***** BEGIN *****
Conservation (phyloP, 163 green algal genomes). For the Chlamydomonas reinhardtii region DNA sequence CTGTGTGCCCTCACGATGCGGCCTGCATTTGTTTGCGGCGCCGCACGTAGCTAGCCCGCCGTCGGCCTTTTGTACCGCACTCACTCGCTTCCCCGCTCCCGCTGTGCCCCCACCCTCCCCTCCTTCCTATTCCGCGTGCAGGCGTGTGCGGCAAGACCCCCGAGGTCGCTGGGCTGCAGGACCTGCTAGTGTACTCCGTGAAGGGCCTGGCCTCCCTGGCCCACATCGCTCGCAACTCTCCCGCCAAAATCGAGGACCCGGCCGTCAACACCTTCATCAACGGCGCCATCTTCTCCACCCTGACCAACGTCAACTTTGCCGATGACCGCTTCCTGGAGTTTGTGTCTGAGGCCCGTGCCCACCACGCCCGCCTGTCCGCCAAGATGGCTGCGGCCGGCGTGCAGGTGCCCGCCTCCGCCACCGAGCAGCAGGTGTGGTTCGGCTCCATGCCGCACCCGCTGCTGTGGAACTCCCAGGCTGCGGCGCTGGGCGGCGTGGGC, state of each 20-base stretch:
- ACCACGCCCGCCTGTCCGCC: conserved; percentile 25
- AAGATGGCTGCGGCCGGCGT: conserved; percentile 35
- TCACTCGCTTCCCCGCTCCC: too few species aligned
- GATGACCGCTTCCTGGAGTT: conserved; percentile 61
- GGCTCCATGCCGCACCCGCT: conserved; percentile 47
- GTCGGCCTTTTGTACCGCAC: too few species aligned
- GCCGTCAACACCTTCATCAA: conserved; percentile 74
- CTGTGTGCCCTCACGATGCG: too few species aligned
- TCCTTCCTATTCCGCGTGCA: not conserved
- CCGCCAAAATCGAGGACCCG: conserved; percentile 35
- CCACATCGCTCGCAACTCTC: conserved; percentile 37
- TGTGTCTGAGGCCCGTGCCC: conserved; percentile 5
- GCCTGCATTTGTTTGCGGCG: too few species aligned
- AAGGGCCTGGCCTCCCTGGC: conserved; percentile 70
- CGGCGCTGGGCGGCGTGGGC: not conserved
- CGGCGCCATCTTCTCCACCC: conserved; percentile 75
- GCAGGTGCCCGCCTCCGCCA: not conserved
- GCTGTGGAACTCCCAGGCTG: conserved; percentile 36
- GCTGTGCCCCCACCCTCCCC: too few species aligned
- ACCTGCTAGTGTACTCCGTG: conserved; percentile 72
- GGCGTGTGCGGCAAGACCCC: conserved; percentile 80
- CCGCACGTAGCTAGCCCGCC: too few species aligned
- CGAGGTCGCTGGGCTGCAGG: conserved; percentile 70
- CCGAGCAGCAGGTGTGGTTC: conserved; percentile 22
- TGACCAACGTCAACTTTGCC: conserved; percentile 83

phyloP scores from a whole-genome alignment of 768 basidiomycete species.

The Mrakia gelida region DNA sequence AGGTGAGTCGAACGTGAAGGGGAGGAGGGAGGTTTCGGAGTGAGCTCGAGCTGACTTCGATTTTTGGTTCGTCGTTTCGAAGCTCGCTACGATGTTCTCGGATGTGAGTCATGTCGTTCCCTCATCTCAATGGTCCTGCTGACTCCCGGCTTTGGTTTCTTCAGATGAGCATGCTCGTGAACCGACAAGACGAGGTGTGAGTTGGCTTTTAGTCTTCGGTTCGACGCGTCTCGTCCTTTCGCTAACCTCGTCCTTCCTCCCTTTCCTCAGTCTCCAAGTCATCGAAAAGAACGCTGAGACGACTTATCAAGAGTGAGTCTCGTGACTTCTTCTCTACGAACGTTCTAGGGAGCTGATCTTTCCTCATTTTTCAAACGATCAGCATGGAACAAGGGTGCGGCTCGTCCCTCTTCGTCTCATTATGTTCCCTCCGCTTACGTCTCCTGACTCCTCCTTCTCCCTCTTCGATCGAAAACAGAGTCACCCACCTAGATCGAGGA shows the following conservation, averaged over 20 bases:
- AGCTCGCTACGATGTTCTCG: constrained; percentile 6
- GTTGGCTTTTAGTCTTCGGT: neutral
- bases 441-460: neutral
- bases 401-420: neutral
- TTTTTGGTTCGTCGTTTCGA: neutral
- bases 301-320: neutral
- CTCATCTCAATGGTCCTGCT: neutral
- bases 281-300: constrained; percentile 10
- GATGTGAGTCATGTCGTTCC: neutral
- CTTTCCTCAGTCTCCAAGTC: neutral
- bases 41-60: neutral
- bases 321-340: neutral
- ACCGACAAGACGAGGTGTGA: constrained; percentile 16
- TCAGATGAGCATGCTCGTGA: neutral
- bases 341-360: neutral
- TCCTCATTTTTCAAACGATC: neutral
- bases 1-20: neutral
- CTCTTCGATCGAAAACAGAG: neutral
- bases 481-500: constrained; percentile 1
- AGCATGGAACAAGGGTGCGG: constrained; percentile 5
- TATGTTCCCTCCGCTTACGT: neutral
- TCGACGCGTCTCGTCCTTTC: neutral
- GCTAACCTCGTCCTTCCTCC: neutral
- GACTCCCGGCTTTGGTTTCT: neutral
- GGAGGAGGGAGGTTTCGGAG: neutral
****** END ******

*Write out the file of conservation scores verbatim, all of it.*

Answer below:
Conservation (phyloP, 163 green algal genomes). For the Chlamydomonas reinhardtii region DNA sequence CTGTGTGCCCTCACGATGCGGCCTGCATTTGTTTGCGGCGCCGCACGTAGCTAGCCCGCCGTCGGCCTTTTGTACCGCACTCACTCGCTTCCCCGCTCCCGCTGTGCCCCCACCCTCCCCTCCTTCCTATTCCGCGTGCAGGCGTGTGCGGCAAGACCCCCGAGGTCGCTGGGCTGCAGGACCTGCTAGTGTACTCCGTGAAGGGCCTGGCCTCCCTGGCCCACATCGCTCGCAACTCTCCCGCCAAAATCGAGGACCCGGCCGTCAACACCTTCATCAACGGCGCCATCTTCTCCACCCTGACCAACGTCAACTTTGCCGATGACCGCTTCCTGGAGTTTGTGTCTGAGGCCCGTGCCCACCACGCCCGCCTGTCCGCCAAGATGGCTGCGGCCGGCGTGCAGGTGCCCGCCTCCGCCACCGAGCAGCAGGTGTGGTTCGGCTCCATGCCGCACCCGCTGCTGTGGAACTCCCAGGCTGCGGCGCTGGGCGGCGTGGGC, state of each 20-base stretch:
- ACCACGCCCGCCTGTCCGCC: conserved; percentile 25
- AAGATGGCTGCGGCCGGCGT: conserved; percentile 35
- TCACTCGCTTCCCCGCTCCC: too few species aligned
- GATGACCGCTTCCTGGAGTT: conserved; percentile 61
- GGCTCCATGCCGCACCCGCT: conserved; percentile 47
- GTCGGCCTTTTGTACCGCAC: too few species aligned
- GCCGTCAACACCTTCATCAA: conserved; percentile 74
- CTGTGTGCCCTCACGATGCG: too few species aligned
- TCCTTCCTATTCCGCGTGCA: not conserved
- CCGCCAAAATCGAGGACCCG: conserved; percentile 35
- CCACATCGCTCGCAACTCTC: conserved; percentile 37
- TGTGTCTGAGGCCCGTGCCC: conserved; percentile 5
- GCCTGCATTTGTTTGCGGCG: too few species aligned
- AAGGGCCTGGCCTCCCTGGC: conserved; percentile 70
- CGGCGCTGGGCGGCGTGGGC: not conserved
- CGGCGCCATCTTCTCCACCC: conserved; percentile 75
- GCAGGTGCCCGCCTCCGCCA: not conserved
- GCTGTGGAACTCCCAGGCTG: conserved; percentile 36
- GCTGTGCCCCCACCCTCCCC: too few species aligned
- ACCTGCTAGTGTACTCCGTG: conserved; percentile 72
- GGCGTGTGCGGCAAGACCCC: conserved; percentile 80
- CCGCACGTAGCTAGCCCGCC: too few species aligned
- CGAGGTCGCTGGGCTGCAGG: conserved; percentile 70
- CCGAGCAGCAGGTGTGGTTC: conserved; percentile 22
- TGACCAACGTCAACTTTGCC: conserved; percentile 83

phyloP scores from a whole-genome alignment of 768 basidiomycete species.

The Mrakia gelida region DNA sequence AGGTGAGTCGAACGTGAAGGGGAGGAGGGAGGTTTCGGAGTGAGCTCGAGCTGACTTCGATTTTTGGTTCGTCGTTTCGAAGCTCGCTACGATGTTCTCGGATGTGAGTCATGTCGTTCCCTCATCTCAATGGTCCTGCTGACTCCCGGCTTTGGTTTCTTCAGATGAGCATGCTCGTGAACCGACAAGACGAGGTGTGAGTTGGCTTTTAGTCTTCGGTTCGACGCGTCTCGTCCTTTCGCTAACCTCGTCCTTCCTCCCTTTCCTCAGTCTCCAAGTCATCGAAAAGAACGCTGAGACGACTTATCAAGAGTGAGTCTCGTGACTTCTTCTCTACGAACGTTCTAGGGAGCTGATCTTTCCTCATTTTTCAAACGATCAGCATGGAACAAGGGTGCGGCTCGTCCCTCTTCGTCTCATTATGTTCCCTCCGCTTACGTCTCCTGACTCCTCCTTCTCCCTCTTCGATCGAAAACAGAGTCACCCACCTAGATCGAGGA shows the following conservation, averaged over 20 bases:
- AGCTCGCTACGATGTTCTCG: constrained; percentile 6
- GTTGGCTTTTAGTCTTCGGT: neutral
- bases 441-460: neutral
- bases 401-420: neutral
- TTTTTGGTTCGTCGTTTCGA: neutral
- bases 301-320: neutral
- CTCATCTCAATGGTCCTGCT: neutral
- bases 281-300: constrained; percentile 10
- GATGTGAGTCATGTCGTTCC: neutral
- CTTTCCTCAGTCTCCAAGTC: neutral
- bases 41-60: neutral
- bases 321-340: neutral
- ACCGACAAGACGAGGTGTGA: constrained; percentile 16
- TCAGATGAGCATGCTCGTGA: neutral
- bases 341-360: neutral
- TCCTCATTTTTCAAACGATC: neutral
- bases 1-20: neutral
- CTCTTCGATCGAAAACAGAG: neutral
- bases 481-500: constrained; percentile 1
- AGCATGGAACAAGGGTGCGG: constrained; percentile 5
- TATGTTCCCTCCGCTTACGT: neutral
- TCGACGCGTCTCGTCCTTTC: neutral
- GCTAACCTCGTCCTTCCTCC: neutral
- GACTCCCGGCTTTGGTTTCT: neutral
- GGAGGAGGGAGGTTTCGGAG: neutral